Thursday, June 30, 2011
Monday, March 14, 2011
- 4 lb Fresh Tuna, filleted and skinned
- Tomatoes (Fresh and/or canned)
- Red Wine
- An assortment of seasonings (Cumin, Rosemary, Thyme, salt, pepper, hot sauce)
- Anchovies (can)
- Vegetables (for roasting)
Sunday, December 27, 2009
Tobago Cays is a special place. A horseshoe shaped reef separates the Atlantic ocean from the Caribbean sea and provides a magical anchorage. Lizzy and I, along with our friends Mark and Laura, have been lucky enough to travel to Tobago Cays twice, first in January, 2006 and last February.
The reef is almost two miles wide at its opening. There are four deserted islands inside the reef, and one island on the Atlantic side of the reef. We entered the reef by motoring between Petit Rameau and Petit Bateau and finding a spot to anchor or tie to a mooring buoy by the Turtle nesting ground along Baradel. Between 2006 and last year, the Tobago Cays Marine Park (TCMP) increased the number of mooring buoys. Being only an occasional sailor, I always sleep better when tied to a buoy, without the fear of the anchor slipping. This is especially true at the Cays. While the reef protects you from the surf, there is nothing stopping the wind as it blows across the Atlantic.
Snorkeling is one of the main attractions at the Cays. Depending on how hard the wind is blowing, diving at the reef can range from fair to spectacular. But what is really fun is swimming with the turtles. Many Sea Turtles nest within the reef and are at ease with the snorkelers. If you are patient and still, a turtle may even swim up to you.
The Cays are the quintessential Caribbean destination where your cares seem far away and where relaxation comes most naturally.
The Tobago Cays are also famous for its “Boat Boys” who travel each in their brightly painted speed boats from Union Island or Mayreau. Walter, in his boat Free Spirit 2, is available early in the morning to sell you fresh bread, baked by his wife Lola, for your breakfast.
Sydney has been working in the Cays for over 20 years. If you take a few minutes to get to know him a little, you’ll quickly learn that Sydney’s world is much broader than the horseshoe reef. This is certainly a combination of his everyday interactions with scores of people from all corners of the earth and from taking time to travel during the slower seasons. During the depth of the recession, Sydney offered a surprising perspective. “America needs to pull back and take care of its own back yard, even if it means that other places go down; or else there will be severe consequences.” Sydney is also happy to discuss his family. He has 12 children, two are in Germany; two are in Maryland; and the rest are in the Caribbean His oldest daughter is studying at the University of Cologne. He is quick to point out that this means that he has lots of responsibilities as he proceeds to show you his inventory of creative and well made tee shirts.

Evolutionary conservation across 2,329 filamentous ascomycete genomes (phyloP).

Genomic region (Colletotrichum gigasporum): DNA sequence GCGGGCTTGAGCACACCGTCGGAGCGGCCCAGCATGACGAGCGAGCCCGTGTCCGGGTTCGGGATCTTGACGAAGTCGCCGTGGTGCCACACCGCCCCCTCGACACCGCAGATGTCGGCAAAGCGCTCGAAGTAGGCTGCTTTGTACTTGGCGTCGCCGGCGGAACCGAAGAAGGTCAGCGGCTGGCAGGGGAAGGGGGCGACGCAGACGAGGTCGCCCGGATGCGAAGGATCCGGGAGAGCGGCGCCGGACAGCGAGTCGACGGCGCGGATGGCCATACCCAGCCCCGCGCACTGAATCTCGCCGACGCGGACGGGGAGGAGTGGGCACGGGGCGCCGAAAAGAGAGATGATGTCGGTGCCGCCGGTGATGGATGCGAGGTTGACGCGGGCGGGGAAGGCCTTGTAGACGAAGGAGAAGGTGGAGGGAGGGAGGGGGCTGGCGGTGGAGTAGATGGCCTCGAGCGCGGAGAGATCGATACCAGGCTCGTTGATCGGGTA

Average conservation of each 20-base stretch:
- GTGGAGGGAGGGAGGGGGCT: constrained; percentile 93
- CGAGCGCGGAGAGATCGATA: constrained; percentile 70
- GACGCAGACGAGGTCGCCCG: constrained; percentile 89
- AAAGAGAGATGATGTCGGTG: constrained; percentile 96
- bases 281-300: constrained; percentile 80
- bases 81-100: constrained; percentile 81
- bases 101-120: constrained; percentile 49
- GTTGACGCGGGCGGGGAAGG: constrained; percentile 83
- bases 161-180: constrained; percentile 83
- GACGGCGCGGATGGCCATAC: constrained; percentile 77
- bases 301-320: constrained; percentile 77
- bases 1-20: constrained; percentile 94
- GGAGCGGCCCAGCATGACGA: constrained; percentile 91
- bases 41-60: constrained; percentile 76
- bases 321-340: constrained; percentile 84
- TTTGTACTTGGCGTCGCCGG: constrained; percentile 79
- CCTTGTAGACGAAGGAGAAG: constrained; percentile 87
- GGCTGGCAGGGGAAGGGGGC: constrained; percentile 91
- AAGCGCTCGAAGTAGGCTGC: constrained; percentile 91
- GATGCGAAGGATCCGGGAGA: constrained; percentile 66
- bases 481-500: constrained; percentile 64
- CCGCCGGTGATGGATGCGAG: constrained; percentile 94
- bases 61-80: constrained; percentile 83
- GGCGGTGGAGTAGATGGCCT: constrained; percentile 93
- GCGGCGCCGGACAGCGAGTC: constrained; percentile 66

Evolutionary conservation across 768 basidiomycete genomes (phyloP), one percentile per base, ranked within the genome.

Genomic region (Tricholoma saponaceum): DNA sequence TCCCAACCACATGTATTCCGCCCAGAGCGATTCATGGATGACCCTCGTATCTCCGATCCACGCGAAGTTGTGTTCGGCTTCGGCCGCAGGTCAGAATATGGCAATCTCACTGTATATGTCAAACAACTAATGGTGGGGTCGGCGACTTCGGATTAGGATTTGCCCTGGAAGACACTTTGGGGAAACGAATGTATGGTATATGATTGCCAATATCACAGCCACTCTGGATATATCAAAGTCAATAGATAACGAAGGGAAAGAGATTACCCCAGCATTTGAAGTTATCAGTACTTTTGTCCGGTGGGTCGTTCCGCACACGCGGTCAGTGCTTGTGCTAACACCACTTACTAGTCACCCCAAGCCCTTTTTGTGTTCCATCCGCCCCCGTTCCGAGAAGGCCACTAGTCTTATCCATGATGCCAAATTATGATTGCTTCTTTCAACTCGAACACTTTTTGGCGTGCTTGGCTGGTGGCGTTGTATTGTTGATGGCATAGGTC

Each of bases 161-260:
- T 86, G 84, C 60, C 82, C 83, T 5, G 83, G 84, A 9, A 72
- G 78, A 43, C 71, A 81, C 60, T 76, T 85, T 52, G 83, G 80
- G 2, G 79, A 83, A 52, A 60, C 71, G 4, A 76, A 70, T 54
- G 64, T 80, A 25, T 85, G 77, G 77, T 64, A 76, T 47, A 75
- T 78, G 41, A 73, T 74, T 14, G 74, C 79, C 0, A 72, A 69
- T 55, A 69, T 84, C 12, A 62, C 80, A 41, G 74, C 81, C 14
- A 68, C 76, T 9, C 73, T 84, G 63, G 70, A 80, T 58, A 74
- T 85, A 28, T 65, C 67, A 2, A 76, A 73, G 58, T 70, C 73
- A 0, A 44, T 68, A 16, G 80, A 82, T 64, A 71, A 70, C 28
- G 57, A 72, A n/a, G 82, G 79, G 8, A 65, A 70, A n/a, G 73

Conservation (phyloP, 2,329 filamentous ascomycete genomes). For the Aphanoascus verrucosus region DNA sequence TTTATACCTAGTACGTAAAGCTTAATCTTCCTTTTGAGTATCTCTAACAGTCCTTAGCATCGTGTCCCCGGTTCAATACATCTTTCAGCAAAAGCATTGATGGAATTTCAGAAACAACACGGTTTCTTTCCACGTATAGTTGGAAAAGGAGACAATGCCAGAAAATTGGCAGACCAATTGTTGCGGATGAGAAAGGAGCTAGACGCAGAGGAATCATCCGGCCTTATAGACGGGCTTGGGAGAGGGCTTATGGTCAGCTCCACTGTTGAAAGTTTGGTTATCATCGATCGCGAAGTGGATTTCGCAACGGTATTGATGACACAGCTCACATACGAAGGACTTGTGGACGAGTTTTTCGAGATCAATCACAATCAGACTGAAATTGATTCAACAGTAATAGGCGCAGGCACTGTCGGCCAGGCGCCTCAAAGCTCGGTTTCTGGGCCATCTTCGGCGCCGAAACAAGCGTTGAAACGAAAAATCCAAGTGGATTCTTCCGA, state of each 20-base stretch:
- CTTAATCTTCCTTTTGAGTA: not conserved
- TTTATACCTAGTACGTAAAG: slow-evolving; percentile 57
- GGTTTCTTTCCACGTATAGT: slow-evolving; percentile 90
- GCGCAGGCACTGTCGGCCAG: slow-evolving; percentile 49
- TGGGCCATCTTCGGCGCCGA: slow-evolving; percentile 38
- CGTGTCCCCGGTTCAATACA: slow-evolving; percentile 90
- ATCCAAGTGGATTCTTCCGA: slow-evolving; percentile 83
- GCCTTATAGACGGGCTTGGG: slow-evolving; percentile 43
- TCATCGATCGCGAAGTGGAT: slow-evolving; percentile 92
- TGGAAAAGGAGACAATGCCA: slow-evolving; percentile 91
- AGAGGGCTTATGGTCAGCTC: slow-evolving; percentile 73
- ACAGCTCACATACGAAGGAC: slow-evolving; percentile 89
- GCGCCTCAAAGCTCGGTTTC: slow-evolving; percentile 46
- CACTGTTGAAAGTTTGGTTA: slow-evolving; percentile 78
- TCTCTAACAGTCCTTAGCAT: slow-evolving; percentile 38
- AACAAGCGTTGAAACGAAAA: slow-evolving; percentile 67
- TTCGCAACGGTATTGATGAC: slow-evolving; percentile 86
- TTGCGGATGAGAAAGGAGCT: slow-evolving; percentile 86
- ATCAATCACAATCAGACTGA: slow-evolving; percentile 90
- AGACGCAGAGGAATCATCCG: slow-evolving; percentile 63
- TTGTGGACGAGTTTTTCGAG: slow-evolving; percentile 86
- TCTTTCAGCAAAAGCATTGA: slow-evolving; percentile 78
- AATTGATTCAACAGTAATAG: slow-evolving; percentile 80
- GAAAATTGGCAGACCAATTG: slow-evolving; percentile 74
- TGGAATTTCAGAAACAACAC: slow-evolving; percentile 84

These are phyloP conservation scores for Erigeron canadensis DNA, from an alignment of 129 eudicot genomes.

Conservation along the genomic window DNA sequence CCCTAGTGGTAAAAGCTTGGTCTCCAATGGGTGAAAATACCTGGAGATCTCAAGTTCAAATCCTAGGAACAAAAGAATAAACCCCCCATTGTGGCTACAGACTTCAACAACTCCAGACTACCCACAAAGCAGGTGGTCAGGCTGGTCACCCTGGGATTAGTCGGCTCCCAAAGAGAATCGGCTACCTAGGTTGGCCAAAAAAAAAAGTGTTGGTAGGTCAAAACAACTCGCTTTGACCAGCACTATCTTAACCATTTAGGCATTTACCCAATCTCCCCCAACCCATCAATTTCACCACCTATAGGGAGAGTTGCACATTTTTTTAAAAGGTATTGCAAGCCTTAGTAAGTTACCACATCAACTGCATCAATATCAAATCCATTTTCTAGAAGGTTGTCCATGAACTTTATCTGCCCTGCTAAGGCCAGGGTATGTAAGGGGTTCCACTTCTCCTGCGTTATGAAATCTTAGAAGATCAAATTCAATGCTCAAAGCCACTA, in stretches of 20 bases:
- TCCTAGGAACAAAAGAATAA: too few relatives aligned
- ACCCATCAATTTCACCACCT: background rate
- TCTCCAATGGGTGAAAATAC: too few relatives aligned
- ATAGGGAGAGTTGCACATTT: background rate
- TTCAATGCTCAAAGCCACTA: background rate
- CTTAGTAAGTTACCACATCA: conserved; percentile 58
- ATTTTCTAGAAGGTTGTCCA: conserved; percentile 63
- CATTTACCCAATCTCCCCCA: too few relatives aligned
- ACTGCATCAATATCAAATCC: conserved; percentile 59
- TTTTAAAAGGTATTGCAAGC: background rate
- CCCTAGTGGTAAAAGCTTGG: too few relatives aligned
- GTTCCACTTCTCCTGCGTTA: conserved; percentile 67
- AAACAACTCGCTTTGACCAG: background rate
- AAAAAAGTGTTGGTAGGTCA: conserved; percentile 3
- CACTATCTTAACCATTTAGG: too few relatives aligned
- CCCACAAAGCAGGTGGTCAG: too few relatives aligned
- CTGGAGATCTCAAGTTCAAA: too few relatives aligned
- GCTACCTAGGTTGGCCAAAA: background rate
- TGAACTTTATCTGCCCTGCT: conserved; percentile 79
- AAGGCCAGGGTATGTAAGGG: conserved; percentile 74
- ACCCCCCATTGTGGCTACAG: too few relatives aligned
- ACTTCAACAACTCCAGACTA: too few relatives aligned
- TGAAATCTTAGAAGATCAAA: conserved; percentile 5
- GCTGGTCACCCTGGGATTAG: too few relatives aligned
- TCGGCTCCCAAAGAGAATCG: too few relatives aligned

Romeo stopped by later in the day offering to sell us lobster. We asked if he had any fish, but Romeo told us that it is too rough for the fisherman to go out. He said he’d rather not be out with the wind blowing so hard, but that he “has bills to pay and customers to serve.” We asked to see the lobster which was a beautiful four-pounder. When I protested that he shouldn’t be selling lobsters with roe (eggs), he told me that I should eat the roe since it will give me stamina. Lizzy asked Romeo if his girlfriend was named Juliet, Romeo responded without missing a beat (obviously not the first time he had been asked this question) that his girlfriend was named Julia. (A few days later I ran into Romeo and Julia on Union Island. Sure enough, Julia was even more beautiful than the heartbreaker from Verona.)
I did buy Romeo’s lobster and created an original Tobago Cays recipe which I have dubbed Lobster Romeo. We had a wonderful dinner under the stars while sharing a bottle of champagne.